Stay Connected
What We're Drinking


Château de Brézé has a long and storied history, first being mentioned in texts in 1068, lauded by King René of Anjou in the 15th century and served at all the royal courts. In 1957, when the AOC of Saumur Champigny was established, the owner of Château de Brézé refused to be part of the appellation, saying that his estate's vineyards were the best and deserved an appellation all their own. And he was probably right. Unfortunately, the wines from those exceptional vineyards were terrible. Lucky for us, the winery sold in 2009 to Le Comte de Colbert, who recruited Arnaud Lambert from nearby Domaine de Saint Just to make the wine. He changed the vineyards over to organic farming and began producing truly stellar wines worthy of their source. The 2012 Château de Brézé Clos David is all estate-grown Chenin Blanc raised in stainless steel to preserve freshness. It has the slightly-oxidized note of a great White Burgundy and a lovely richness that allows it to pair with a variety of foods.

Recent Videos

Tasting with Oliver Krug

Upcoming Events

We host regular weekly and Saturday wine tastings in each K&L location.

For the complete calendar, including lineups and additional details related to our events, visit our K&L Local Events on or follow us on Facebook.  


Visit our events page on Facebook or the K&L Spirits Journal for more information.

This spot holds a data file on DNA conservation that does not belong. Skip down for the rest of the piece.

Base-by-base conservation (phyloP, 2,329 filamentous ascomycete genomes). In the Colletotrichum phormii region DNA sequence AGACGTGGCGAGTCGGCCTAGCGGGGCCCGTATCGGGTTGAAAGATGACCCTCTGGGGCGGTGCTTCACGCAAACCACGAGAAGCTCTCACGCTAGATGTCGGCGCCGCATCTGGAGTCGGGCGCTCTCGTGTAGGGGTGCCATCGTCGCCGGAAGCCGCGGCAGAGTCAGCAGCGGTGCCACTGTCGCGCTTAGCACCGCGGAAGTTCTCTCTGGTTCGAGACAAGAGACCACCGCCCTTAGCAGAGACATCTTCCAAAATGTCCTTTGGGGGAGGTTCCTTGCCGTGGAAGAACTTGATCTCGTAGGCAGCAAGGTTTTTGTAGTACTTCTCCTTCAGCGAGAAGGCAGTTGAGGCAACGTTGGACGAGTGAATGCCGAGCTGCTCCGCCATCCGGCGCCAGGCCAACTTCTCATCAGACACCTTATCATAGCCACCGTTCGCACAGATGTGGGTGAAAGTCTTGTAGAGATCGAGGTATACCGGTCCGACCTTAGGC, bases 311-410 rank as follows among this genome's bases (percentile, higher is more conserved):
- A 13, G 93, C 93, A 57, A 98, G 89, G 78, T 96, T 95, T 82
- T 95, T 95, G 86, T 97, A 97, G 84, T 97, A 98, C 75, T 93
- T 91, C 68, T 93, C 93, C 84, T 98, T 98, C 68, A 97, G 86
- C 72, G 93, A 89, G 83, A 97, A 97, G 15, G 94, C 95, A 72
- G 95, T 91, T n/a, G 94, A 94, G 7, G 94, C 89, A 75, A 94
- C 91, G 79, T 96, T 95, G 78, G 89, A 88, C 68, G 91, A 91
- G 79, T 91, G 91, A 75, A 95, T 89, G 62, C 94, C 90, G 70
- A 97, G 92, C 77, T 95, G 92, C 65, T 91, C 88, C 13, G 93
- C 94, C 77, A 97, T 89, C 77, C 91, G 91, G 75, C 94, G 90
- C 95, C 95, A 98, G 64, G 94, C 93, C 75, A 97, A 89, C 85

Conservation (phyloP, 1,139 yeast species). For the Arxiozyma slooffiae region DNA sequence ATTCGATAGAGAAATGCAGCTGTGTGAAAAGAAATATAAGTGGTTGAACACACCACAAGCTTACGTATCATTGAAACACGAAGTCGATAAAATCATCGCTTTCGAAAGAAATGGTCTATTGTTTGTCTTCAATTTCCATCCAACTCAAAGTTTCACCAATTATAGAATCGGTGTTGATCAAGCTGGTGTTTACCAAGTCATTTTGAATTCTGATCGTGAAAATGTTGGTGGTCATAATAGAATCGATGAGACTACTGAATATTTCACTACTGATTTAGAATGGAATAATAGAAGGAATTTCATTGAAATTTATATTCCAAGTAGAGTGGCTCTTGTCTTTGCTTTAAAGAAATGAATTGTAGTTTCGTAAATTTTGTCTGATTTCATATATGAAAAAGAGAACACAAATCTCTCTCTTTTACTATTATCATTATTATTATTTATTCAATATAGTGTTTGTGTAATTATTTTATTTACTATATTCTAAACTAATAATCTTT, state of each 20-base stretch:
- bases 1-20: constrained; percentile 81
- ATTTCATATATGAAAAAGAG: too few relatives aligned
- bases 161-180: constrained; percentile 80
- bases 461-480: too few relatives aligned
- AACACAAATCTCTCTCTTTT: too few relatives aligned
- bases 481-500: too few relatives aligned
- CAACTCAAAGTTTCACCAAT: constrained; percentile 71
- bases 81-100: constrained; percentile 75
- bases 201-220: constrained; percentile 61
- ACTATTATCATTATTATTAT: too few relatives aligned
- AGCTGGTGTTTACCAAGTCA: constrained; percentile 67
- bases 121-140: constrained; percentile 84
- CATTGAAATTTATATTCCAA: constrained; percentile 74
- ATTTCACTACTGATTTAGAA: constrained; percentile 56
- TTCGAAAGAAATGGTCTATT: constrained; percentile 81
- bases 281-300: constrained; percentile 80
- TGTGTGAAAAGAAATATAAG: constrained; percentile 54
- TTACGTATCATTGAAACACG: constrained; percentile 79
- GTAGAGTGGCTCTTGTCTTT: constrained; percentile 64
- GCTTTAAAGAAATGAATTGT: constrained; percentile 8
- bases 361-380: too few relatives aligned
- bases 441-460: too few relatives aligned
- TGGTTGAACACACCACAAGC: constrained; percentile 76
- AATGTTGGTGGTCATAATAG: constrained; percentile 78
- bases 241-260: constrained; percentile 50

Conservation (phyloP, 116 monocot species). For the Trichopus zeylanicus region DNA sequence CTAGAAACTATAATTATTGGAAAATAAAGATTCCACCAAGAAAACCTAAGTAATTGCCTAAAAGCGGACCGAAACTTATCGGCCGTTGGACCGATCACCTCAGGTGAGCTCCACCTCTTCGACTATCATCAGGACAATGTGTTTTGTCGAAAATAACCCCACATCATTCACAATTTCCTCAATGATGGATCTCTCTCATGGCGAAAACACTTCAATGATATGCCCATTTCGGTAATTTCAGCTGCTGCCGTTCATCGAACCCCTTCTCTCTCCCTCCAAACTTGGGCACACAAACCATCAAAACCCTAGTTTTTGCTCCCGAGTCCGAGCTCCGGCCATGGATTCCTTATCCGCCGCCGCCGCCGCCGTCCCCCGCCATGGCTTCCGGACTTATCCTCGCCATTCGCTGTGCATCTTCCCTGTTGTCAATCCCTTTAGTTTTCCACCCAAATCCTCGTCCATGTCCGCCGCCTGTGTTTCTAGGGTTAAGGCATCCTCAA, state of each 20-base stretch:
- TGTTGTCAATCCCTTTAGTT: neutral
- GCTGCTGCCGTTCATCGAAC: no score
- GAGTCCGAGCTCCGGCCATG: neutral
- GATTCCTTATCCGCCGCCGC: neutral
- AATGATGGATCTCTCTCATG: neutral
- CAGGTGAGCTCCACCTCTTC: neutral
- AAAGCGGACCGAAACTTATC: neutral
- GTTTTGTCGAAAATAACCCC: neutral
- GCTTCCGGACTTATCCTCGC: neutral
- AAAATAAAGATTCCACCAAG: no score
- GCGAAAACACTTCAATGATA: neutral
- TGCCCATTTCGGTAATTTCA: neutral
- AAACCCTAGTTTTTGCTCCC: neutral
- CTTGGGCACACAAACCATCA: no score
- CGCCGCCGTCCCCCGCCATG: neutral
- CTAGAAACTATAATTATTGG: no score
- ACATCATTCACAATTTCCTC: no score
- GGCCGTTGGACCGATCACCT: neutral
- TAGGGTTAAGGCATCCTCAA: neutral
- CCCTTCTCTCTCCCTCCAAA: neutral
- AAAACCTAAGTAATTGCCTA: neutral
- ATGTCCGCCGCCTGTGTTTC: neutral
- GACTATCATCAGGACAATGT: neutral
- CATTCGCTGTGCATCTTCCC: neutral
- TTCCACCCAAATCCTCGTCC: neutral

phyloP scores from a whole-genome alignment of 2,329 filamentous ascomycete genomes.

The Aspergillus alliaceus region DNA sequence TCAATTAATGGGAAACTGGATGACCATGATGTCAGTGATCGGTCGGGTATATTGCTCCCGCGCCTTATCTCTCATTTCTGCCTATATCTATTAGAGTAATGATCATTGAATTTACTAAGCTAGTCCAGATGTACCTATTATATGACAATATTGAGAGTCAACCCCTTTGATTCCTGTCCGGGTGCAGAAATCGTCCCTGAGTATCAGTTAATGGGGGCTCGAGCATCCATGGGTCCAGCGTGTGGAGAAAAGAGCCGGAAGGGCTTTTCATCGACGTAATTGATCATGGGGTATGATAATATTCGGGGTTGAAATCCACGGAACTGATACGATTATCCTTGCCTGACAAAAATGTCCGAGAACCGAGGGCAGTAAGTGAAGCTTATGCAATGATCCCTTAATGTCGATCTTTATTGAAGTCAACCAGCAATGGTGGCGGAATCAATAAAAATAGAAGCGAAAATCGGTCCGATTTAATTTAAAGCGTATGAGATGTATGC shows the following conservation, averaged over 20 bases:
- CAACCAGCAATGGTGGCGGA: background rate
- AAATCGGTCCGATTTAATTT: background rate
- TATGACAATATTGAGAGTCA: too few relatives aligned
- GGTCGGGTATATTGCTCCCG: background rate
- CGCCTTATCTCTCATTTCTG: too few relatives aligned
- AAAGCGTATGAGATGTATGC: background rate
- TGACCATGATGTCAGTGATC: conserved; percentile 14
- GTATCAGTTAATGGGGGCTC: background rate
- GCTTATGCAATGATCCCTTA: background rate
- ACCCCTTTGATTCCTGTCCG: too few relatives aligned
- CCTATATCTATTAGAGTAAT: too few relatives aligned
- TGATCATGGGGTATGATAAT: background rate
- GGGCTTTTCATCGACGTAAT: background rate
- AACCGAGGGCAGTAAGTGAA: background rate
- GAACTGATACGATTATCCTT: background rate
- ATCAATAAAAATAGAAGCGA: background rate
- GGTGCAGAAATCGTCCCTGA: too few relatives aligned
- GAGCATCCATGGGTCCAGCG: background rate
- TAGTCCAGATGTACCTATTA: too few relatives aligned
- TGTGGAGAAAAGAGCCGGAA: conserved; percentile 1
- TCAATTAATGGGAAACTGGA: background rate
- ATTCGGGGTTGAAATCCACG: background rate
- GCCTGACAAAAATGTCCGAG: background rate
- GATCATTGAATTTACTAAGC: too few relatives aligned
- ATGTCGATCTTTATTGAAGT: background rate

>>Upcoming Special Events, Dinners, and Tastings

See all K&L Local Events


Entries in temperature (2)


Wine 101: Wine Storage

I don't own a lot of wine, especially when compared to some of my colleagues. And what I do own isn't particularly expensive--the average bottle in my "collection" costs between $12-$15. But after a couple of prematurely popped corks and bottles seeping in the sweltering second-floor, unairconditoned Hollywood apartment I used to call home, addressing my wine storage situation became unavoidable.

Click to read more ...


Too Cool (Or Hot) For School

If Goldilocks was a wine geek, she’d be going nuts about now. Wine serving temperatures, from barbecues to bodegas, are all over the map. Too hot, too cold, but rarely just right. But did you know that the temperature at which you serve a wine can affect how its aromas, structure and even alcohol are perceived, making the difference between a great glass and a mediocre one a matter of degrees. So why do domestic beer makers take serving temperature more seriously than the average restaurant or wine drinker?

Click to read more ...